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Re: Emergency Preparations

>Chuck Igo wrote:
> and the best newsrooms always had some extra AP ribbons around.
>And Bill O'Neill wrote:
>The black ink under the nails was a sure sign of a caring broadcast
>professional.  Deaf as wood, but caring.

        Probably the most *fun* was waiting for the wire to be sending
something you knew you didn't need before you would go ahead and change the
ribbon. Otherwise, you figured for sure you'd miss a bulletin about an
atomic bomb blast or something. Meanwhile, you were trying to read copy
that gradually got so bad over an hour or so that it basically got to be
nothing but slight indentations in the paper from the keys hitting it, with
just about no ink. Holding the paper sideways to the light helped <g>.
        Then, when you saw the start of the Midwest grain report or the
Block Island forecast (and your station was 100 miles from the ocean),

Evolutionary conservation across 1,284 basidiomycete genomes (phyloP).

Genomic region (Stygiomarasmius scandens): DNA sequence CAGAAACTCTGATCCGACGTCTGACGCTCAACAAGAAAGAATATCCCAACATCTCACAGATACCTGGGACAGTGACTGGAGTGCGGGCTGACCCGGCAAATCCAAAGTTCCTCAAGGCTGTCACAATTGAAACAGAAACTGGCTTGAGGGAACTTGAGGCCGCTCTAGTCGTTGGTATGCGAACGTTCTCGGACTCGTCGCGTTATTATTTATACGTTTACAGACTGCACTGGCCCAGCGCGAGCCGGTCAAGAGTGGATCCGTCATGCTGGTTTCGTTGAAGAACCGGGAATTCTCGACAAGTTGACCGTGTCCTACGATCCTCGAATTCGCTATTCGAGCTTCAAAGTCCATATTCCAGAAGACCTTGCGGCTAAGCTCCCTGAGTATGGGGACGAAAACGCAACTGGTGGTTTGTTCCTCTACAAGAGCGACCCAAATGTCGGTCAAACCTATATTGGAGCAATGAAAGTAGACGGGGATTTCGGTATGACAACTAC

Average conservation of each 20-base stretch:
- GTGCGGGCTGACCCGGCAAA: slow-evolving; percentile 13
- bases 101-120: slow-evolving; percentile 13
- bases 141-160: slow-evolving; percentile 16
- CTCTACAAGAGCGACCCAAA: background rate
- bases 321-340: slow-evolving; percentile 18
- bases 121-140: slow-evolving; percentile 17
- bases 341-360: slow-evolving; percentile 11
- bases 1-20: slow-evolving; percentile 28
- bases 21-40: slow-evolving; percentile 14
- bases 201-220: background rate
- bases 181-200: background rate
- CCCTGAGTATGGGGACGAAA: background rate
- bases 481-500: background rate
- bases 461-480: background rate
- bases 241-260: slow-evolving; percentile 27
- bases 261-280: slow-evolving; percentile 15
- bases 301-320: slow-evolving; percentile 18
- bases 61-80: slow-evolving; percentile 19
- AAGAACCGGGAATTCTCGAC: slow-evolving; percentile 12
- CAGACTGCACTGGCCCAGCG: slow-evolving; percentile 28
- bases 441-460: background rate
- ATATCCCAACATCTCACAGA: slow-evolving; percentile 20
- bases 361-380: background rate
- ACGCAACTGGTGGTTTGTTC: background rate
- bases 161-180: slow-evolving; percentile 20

you'd do another warm-up for the Olympic tryouts, so you'd be ready just in
case they added fastest changing of an AP ribbon as an event in the next
summer games.
        Then, of course, you could end up like me, in ribbon-changing hell,
working for the AP, with about six machines pounding away in a room in the
        Computer-shahmoooter. Kids in radio have it so easy these days.
Never get their hands dirty. Don't have to walk five miles each way, in a
blizzard, uphill both ways, to check the meter readings at the transmitter
site anymore, either.